“Now hang cool with these guys.”

One shakes something onto his palm. Little white things; I think they’re pills. They are small, waxy white clots. The other guy takes from his pocket a small tube and holds it to his mouth. He flicks a lighter and holds it to the end of the tube.

“Is that crack?" my voice rises.

“It sure is. You lookin’?”

“So that's what it looks like?”

The smoker inhales softly from his pipe. The lighter’s yellow flame licks into the tube’s end. He holds the smoke in his lungs for a few seconds and exhales.

I want to smell the smoke.

Jerome and the nonsmoker walk off to one side and talk.

“Come on,” Jerome motions to me.

And all four of us walk toward Market. Outside Los Panchos Taco Shop at Ninth Avenue, forty men and a dozen women mill around the street and parking lot.

Jerome has left me behind. I stand on the street, and a steady stream of men — one by one — approach me. I explain: Jerome, not I, is looking to buy.

“You lookin’?”

“No. Thank you, though.”

“Hey, man. You lookin’?”

“No. Thank you, though.”

“Do you have a quarter?”

“Do you have a dollar?”

“Hey, man. Can I have a cigarette?”

“You wanna give me a cigarette?”

“Hey, you got any spare change?”

“You lookin’?”

In fifteen minutes I am penniless and my cigarettes are gone.

Jerome, I can see, is involved in some kind of negotiation. He seems to have forgotten me. And my change from my twenty.

Shorty is standing in front of Los Panchos. I walk across the street and wave to her. She sees me and waves back.

There is a zone of non-being, an extraordinarily sterile and arid region, an utterly naked declivity where an authentic upheaval can be born. In most cases, the black man lacks the advantage of being able to accomplish this descent into a real hell.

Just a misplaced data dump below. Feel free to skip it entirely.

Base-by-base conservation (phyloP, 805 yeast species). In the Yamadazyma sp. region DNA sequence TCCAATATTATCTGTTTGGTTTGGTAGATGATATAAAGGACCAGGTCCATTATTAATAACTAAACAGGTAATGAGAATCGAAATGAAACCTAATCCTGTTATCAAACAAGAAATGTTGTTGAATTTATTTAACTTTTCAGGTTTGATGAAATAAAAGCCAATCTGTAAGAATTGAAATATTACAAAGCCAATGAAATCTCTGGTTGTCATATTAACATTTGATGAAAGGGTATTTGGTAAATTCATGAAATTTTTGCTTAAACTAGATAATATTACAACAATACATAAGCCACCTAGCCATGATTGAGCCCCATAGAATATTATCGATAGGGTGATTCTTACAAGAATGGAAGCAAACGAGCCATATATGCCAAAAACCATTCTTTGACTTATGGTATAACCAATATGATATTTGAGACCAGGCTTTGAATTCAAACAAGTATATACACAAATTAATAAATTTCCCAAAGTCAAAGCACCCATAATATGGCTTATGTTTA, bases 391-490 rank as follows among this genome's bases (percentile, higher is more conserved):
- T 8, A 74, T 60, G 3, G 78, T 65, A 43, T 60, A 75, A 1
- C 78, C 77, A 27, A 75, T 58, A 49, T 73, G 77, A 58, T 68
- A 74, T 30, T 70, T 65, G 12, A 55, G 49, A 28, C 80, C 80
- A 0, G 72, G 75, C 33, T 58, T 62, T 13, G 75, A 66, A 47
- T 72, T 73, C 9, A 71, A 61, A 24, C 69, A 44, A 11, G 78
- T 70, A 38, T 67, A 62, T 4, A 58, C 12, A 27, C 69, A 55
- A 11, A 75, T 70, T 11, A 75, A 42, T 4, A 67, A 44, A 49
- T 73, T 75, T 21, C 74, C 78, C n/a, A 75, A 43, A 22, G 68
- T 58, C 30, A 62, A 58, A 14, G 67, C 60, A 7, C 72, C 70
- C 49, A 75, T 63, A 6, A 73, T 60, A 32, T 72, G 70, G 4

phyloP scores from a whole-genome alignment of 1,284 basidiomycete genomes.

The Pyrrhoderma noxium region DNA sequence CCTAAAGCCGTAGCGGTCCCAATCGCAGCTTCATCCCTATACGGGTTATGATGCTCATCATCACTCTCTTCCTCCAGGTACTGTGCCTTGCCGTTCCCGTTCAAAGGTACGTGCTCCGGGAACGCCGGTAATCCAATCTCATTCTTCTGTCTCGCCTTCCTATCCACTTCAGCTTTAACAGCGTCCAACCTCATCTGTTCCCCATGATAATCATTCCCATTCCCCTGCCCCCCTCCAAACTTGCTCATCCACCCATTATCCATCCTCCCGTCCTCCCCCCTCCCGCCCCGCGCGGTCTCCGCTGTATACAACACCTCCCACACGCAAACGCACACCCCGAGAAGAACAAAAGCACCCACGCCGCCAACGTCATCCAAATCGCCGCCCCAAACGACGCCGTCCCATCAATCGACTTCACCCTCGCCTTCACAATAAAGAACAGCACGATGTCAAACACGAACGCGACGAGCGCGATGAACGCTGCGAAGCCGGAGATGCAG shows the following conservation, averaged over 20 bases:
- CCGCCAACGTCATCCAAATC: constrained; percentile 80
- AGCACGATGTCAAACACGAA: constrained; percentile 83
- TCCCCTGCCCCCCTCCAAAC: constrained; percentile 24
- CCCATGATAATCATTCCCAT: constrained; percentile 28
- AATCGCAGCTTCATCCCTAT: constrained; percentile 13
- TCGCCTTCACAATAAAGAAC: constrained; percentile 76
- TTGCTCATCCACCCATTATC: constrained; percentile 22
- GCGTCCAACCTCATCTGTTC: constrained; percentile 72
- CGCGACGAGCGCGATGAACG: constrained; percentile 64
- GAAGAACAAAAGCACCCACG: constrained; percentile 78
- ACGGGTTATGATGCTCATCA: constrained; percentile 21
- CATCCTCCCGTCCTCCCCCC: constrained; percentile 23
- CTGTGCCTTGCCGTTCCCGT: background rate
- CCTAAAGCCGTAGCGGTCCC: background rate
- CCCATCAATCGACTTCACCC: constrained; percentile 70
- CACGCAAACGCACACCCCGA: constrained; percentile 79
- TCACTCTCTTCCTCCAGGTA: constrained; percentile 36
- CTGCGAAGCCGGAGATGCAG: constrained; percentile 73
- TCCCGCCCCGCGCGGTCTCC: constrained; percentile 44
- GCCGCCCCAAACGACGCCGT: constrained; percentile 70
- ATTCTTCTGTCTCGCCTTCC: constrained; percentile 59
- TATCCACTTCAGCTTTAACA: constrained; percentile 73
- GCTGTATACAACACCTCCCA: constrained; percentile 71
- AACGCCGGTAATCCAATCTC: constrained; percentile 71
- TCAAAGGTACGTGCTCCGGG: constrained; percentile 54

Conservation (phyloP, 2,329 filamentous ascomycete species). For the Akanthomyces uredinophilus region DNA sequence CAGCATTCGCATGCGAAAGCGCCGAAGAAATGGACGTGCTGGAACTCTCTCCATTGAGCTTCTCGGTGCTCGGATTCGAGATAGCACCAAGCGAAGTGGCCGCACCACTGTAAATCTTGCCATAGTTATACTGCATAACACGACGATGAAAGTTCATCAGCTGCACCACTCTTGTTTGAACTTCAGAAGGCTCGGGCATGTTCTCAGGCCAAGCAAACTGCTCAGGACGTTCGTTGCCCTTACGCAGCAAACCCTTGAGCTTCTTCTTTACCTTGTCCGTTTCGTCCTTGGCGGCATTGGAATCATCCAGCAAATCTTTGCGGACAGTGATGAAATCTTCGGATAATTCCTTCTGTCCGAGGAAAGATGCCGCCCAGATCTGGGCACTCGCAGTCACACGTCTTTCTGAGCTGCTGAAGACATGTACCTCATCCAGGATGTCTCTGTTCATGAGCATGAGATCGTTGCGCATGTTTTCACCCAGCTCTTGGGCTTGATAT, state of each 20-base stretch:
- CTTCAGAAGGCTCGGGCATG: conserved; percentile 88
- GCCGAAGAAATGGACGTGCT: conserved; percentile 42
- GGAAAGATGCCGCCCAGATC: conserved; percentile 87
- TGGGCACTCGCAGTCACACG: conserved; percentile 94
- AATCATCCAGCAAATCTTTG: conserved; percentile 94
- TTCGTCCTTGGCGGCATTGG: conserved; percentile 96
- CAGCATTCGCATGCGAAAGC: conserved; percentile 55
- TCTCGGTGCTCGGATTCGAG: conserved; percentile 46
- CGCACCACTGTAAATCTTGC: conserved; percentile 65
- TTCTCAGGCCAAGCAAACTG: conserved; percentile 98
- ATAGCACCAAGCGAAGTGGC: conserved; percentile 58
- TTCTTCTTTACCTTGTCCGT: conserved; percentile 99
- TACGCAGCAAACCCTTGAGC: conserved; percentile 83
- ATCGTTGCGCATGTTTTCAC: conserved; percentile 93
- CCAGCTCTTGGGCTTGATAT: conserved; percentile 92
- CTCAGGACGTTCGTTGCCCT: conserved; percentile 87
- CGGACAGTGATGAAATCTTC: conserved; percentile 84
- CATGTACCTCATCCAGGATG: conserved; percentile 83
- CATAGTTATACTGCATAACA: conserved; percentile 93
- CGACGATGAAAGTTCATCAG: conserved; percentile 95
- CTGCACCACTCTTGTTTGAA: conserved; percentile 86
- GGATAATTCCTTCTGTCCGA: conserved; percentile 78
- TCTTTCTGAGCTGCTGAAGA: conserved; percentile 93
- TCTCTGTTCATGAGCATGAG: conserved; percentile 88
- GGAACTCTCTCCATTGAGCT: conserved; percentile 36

I cross the street to the taco shop where Jerome and Shorty stand. The negotiation, the bargaining, is complex. I cannot understand how an agreement is made or if one has been made.

A man on a crutch approaches me.

“Can you give me two dollars?”

“I’m waiting for my change.”

“Don’t you be sweatin’ on him,”

Shorty, suddenly at my side, cautions the crippled man.

“Come on, man, give me two dollars. I know you got it,” he pleads.

“Don’t you be sweatin’ on him just ’cuz he white. He’s my friend. Back off. Just ’cuz he a white boy. He may look white, but he’s not.”

“A stupid white boy,” yells Jerome from behind the taco stand dumpster where he is pissing.

He cannot break my solidarity. My steadfastness.

Jerome comes back to the front of Los Panchos. He is a changed man.

“He’s high. When he’s on that stuff he gets paranoid,” Shorty explains.

I explain I would like to get my change. She rolls her eyes. “You better talk to him,” she says.

“Hey, Jerome,” I call.

He doesn’t answer.

“Hey, Jerome.”

“Talk to him like you mean business,” Shorty counsels.

“Yo, Jerome!”

He doesn’t answer.

I walk over and put my arm around his shoulder. He smiles and puts him arm around mine. We walk.

“Let’s walk, ” he says. Shorty follows. Down the street into the dark.

“Let’s sit here,” he says and pulls a small red plastic tube from his shirt pocket.

“C’mon, man,” Shorty says impatiently.

We are all sitting, friends. The three of us. Jerome, like the smoker before him, holds the pipe to his lips and inhales flame from his lighter into the tube. He holds his breath. Shorty picks through the gravel at her feet.